Santa Fe (ATSF) No. 132 is a 2-8-0 steam locomotive it was built by the Baldwin locomotive works in 1880 for the Atchison, Topeka & Santa Fe Railway.

This locomotive was designed to worked as a switch engine and haul freight trains for the Atchison, Topeka & Santa Fe Railway to tackle steep grades on Raton Pass on the Colorado-New Mexico border.

The locomotive began in service in October of 1880 and stayed on Raton Pass for the next twenty years, renumbered #912 in 1898 and #2414 in 1900.

It worked there until 1939 when, after nearly sixty years of service, it was to be scrapped. However, identified as AT&SF's oldest surviving locomotive, it was saved and refurbished as a 2-8-0 in 1940-1941 for static display.

Renumbered #132, the locomotive became a corporate symbol for the AT&SF, and was spared the WWII scrap drives that decimated many steam locomotives. In 1950, it was overhauled and returned to operation as #1 and named "Cyrus K. Holliday" in honour of the founder of the AT&SF.

Today the locomotive is on static display at The Kansas Museum of History in Topeka, Kansas.


  • No. 132, is the oldest surviving steam locomotive from the AT&SF.
  • Occasionally, the locomotive appeared in films, as well as in an episode of the television series "Gunsmoke".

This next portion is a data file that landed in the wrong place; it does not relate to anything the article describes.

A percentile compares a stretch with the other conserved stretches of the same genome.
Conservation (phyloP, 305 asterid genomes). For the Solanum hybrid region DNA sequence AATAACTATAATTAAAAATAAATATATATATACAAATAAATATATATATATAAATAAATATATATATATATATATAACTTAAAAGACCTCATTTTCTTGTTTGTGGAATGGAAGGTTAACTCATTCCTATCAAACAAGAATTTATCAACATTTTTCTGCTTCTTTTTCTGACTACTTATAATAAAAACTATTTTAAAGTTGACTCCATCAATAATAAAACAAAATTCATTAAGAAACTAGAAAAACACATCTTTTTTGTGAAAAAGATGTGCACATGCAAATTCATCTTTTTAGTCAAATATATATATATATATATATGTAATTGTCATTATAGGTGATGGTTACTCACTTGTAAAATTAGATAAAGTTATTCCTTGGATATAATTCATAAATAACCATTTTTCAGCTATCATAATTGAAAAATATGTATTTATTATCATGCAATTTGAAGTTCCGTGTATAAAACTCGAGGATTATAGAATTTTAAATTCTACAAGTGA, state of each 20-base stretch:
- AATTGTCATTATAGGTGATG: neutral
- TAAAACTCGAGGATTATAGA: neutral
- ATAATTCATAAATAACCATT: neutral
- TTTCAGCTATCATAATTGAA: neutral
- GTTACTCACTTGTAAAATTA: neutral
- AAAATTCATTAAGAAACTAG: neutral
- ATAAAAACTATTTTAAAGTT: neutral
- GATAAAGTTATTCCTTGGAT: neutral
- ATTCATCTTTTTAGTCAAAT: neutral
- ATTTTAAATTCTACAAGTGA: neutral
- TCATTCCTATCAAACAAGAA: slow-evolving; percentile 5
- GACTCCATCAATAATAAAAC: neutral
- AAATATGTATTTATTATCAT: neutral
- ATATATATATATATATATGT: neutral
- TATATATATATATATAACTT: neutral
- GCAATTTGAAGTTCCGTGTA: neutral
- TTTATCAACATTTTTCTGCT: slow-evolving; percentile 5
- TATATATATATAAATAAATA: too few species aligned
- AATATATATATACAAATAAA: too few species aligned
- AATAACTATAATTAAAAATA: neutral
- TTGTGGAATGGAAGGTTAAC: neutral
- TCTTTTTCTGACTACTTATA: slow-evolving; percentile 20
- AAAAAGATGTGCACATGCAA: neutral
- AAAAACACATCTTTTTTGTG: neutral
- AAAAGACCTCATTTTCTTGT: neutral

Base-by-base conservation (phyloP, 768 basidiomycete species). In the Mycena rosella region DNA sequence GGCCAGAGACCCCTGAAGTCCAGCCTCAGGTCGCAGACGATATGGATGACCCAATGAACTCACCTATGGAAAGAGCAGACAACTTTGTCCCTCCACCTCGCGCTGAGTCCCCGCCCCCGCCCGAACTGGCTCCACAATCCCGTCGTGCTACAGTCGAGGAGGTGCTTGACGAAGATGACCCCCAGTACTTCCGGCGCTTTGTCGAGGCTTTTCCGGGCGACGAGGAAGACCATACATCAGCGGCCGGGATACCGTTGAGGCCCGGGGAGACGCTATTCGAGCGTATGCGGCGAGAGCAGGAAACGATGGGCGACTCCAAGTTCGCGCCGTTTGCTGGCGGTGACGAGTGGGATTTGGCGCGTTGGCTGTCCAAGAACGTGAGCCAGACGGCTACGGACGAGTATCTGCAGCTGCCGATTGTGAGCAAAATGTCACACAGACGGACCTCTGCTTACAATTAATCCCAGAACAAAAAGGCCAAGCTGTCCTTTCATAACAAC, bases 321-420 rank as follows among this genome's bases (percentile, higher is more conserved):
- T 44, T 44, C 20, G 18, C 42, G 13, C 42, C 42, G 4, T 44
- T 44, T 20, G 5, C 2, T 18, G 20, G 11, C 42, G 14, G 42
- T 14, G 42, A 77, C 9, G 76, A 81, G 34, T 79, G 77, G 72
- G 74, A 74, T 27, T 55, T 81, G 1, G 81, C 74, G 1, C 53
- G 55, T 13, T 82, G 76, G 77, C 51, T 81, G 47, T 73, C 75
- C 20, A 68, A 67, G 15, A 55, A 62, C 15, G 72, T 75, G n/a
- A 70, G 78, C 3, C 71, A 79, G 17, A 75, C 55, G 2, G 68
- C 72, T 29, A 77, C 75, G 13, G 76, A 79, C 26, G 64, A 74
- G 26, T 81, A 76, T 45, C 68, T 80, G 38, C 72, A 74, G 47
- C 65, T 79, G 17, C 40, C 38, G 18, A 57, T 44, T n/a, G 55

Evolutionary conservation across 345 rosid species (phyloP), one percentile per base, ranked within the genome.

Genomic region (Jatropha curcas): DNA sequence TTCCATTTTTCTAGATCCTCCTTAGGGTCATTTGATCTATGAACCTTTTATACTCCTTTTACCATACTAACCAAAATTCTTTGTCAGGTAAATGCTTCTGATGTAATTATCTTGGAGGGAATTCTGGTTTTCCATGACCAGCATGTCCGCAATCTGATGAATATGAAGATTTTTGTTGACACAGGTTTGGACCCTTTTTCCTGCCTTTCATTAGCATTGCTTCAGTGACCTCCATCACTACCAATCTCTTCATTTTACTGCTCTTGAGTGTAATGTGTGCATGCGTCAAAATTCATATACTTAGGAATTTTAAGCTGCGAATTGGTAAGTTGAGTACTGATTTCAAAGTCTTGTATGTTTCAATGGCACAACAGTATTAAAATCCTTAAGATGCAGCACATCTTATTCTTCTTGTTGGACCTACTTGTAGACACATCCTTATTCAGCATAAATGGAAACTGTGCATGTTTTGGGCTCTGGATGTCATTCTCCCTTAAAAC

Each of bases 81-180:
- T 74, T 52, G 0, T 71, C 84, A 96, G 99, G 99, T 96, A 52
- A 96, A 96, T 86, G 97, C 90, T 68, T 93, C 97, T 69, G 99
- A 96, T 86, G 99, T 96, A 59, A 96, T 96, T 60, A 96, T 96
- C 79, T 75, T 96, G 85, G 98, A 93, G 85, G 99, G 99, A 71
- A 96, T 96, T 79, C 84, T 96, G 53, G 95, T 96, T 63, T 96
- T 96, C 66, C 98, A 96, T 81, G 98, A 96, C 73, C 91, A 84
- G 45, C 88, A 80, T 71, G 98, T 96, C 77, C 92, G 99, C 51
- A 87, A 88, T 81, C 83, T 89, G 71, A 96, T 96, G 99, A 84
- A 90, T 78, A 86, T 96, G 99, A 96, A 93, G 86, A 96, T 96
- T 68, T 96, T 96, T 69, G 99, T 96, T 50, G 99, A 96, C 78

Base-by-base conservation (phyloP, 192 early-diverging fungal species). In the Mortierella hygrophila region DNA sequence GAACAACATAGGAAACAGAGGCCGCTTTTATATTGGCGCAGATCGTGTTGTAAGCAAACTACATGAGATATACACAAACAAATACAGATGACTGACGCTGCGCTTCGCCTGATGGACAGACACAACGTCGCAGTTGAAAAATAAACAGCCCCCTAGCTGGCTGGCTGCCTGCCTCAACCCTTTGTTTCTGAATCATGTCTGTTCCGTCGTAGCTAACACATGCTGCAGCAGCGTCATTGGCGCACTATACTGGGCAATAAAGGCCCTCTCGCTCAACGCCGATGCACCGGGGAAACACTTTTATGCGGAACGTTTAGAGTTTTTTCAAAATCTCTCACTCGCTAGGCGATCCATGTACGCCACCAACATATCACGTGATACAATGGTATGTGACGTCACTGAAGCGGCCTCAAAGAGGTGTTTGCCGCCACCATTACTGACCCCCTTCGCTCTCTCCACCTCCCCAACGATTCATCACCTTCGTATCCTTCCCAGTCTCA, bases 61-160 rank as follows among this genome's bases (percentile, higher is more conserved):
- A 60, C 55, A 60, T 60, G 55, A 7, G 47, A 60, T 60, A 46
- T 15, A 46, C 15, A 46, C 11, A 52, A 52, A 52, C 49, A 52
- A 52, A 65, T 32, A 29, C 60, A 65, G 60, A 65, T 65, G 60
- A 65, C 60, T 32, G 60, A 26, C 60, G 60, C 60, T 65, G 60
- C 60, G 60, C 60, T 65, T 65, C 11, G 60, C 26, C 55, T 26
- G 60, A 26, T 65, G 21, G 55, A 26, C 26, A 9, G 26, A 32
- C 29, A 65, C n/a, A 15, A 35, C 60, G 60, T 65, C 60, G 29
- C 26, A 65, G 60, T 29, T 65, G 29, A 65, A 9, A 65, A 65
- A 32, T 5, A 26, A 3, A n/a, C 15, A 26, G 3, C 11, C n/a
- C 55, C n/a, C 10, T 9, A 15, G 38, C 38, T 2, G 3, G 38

• When the locomotive went back in operation in 1950 It received a new tender and two 1880's coaches and steamed at local celebrations, fairs and other events.
  • When the two coaches that the locomotive was coupled to from 1950 they were on static display also These have been restored to their appearance as a 1920's drover's car and a 1910's division superintendent's car.
  • In 1977, the AT&SF made a commitment to donate #132 to the Kansas Historical Society for display at the Kansas Museum of History, then in the planning stages.
  • This was the largest and heaviest locomotive constructed up to that time, and its success convinced the AT&SF to order ten more 2-8-0s for service over the pass.
  • In February 1983, #132 was finally hauled by flatbed to the museum, although it was then still largely a construction site, and moved into place.
  • As more powerful locomotives arrived, #132 was redesignated to yard duties and, in 1923, was assigned to the Argentine Yards in Kansas City as an 0-8-0.

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